Dozens of Tunisians protested on Sunday to demand the right to eat and drink in public during the Muslim fasting month of Ramadan and to protest against non-fasters being arrested.
There is no law against eating or drinking in public during Ramadan, but every year the issue comes to the fore in the North African country.
Tunisia’s constitution guarantees “freedom of belief and conscience”, but the state is also the “guardian of religion”.
Following a call by the “Mouch Bessif” (Arabic for ‘Not against our will’) group, protesters in central Tunis shouted that ‘Individual freedom is guaranteed by the constitution!’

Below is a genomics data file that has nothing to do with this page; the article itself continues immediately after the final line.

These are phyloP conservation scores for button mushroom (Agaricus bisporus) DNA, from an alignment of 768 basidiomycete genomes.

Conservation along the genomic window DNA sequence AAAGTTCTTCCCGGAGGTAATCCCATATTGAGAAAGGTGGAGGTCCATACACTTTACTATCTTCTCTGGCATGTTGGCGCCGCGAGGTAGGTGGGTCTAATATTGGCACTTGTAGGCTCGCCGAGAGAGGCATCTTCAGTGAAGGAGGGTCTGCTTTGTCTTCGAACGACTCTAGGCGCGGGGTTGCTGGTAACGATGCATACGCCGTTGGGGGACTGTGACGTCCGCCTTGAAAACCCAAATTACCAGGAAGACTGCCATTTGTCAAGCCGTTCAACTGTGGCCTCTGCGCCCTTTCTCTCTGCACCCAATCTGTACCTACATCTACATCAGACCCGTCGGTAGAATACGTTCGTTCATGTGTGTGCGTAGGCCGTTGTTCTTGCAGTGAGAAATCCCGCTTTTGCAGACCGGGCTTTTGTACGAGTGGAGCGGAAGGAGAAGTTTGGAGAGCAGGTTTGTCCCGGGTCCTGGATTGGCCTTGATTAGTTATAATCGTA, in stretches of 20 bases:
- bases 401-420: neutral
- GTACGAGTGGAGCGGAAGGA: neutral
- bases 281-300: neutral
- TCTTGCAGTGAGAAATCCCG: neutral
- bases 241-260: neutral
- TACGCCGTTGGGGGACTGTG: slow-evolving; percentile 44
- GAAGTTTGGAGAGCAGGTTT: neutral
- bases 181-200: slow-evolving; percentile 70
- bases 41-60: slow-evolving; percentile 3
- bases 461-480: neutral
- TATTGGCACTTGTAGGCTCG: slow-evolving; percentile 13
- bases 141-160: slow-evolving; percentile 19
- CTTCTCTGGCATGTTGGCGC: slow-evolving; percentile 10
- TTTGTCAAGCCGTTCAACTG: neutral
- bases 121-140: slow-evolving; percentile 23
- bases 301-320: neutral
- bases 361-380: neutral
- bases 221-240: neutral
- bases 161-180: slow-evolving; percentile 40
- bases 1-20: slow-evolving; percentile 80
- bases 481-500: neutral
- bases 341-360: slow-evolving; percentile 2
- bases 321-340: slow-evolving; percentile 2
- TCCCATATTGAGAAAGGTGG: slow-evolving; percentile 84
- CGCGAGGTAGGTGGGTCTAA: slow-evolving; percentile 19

One man openly smoking a cigarette – this is also deemed unacceptable during Ramadan daylight hours – held a placard in French that asked: ‘Why does it bother you if you fast and I eat?’
Demonstrators also protested against the arrest of people who were not fasting.
At the beginning of June, four men were sentenced to a month in jail for ‘public indecency’ after eating outside during daylight.
“We are protesting about lawsuits against non-fasters… Whoever wants to fast can fast, but whoever doesn’t want to shouldn’t have to,” demonstrator Karim Chair told AFP.
Most cafes and restaurants in Tunisia close during the day in Ramadan, and those that open do so discreetly.
As this year’s fasting month began, a media-oriented preacher went round cafes open during the day to record footage of clients and shame them in a move that was heavily criticised on social networks.